Agreement threatening Northwest clean power moves forward despite objections
Uncertainty for public utility customers remains a significant concern
The risks related to the future of Columbia River System Operations (CRSO) remain high as the US District Court of Oregon accepted an agreement negotiated in secret by the U.S. Government and anti-hydropower plaintiffs. Northwest RiverPartners (NWRP), which represents nearly 3 million electric utility ratepayers, continues to express concerns as the Court accepts the five year stay despite opposition by utilities and other river users.
NWRP, along with all other intervenor defendants in the CRSO litigation, was excluded from negotiations producing the CRSO settlement. The exclusion of stakeholders means that millions of people in vulnerable communities across the region will now bear the brunt of the increased energy costs and uncertainty created by this agreement.
At a time when grid reliability, affordability, and climate change objectives are straining utilities across the country, the Northwest has relied heavily on its backbone of robust hydropower to meet expanding energy needs. In the wake of the settlement, community owned utilities will face a much more challenging future, as the settlement introduces more chaos into the region’s energy sector.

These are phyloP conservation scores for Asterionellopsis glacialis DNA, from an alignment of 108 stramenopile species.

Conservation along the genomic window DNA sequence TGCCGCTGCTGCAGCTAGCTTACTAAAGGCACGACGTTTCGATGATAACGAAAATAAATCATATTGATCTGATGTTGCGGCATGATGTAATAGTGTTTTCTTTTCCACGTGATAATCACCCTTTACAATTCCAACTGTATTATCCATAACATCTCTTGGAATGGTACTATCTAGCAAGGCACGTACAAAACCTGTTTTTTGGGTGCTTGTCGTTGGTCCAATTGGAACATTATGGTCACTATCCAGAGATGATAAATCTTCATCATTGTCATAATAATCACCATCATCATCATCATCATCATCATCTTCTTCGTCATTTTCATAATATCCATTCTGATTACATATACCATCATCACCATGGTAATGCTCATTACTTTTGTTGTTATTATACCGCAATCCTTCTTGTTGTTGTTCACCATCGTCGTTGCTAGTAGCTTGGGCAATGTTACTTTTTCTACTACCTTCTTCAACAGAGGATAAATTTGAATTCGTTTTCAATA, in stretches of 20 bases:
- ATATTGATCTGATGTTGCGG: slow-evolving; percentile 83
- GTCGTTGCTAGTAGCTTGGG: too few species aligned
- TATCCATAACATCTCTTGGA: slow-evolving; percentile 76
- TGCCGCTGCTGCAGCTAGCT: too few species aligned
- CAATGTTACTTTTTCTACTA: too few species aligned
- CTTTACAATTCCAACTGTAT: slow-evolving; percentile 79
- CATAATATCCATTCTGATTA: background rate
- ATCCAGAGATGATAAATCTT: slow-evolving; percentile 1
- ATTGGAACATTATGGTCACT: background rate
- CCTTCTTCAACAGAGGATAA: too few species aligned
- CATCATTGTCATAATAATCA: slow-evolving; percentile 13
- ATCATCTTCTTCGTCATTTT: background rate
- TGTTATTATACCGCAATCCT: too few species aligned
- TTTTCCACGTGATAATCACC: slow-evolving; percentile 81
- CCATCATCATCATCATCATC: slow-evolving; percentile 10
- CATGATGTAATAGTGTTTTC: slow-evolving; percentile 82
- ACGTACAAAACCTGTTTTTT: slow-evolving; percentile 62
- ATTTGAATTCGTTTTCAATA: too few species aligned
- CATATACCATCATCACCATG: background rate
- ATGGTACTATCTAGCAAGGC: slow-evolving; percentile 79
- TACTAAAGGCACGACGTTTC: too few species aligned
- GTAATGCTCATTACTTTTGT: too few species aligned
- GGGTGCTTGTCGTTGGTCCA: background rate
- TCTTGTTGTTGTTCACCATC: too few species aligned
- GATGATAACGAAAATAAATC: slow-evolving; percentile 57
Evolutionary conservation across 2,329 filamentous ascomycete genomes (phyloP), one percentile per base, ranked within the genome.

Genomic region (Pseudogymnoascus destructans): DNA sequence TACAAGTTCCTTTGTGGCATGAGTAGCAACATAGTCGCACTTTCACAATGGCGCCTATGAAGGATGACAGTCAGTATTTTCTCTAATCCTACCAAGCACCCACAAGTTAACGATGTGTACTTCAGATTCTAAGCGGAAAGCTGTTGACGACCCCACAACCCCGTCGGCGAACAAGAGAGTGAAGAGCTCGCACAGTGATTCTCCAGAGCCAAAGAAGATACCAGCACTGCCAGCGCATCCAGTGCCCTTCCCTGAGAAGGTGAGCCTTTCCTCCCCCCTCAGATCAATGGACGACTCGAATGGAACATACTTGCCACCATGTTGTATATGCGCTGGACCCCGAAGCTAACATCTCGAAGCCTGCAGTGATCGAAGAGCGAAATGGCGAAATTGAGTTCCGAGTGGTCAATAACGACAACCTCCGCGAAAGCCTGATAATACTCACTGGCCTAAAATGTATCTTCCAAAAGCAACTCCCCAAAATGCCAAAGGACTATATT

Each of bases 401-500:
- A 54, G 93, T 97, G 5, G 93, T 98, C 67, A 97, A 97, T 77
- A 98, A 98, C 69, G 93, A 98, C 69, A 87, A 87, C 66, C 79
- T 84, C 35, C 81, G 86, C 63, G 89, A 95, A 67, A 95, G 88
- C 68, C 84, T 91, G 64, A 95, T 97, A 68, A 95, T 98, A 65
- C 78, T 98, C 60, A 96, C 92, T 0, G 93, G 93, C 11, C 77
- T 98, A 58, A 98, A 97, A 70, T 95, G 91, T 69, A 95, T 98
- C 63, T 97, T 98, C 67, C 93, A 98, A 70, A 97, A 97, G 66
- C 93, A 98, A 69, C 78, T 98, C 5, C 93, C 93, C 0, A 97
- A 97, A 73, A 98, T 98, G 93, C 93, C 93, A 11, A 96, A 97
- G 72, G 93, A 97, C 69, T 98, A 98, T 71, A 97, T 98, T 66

“We have made repeated efforts to ensure that public power consumers across the Northwest were given meaningful representation over the last two years of negotiations. It is deeply troubling that with the continued pressures on energy costs and grid reliability, communities that will be most impacted by this agreement were left out of the conversation,” said Heather Stebbings, interim executive director of Northwest RiverPartners. “Ultimately, this will cost hundreds of millions of dollars and set us back on our region’s climate objectives while the biggest threats to salmon recovery remain unaddressed.”
To enhance salmon recovery, NWRP has identified and supported habitat improvements, research into ocean conditions and climate change impacts, predator control, investments in new technologies that support salmon, addressing blocked areas, and the Phase 2 Implementation Plan to reintroduce salmon in the upper Columbia River basin. NWRP remains committed to supporting science-based salmon recovery efforts that balance our regions recovery goals with the production of Northwest hydropower to support our clean energy future.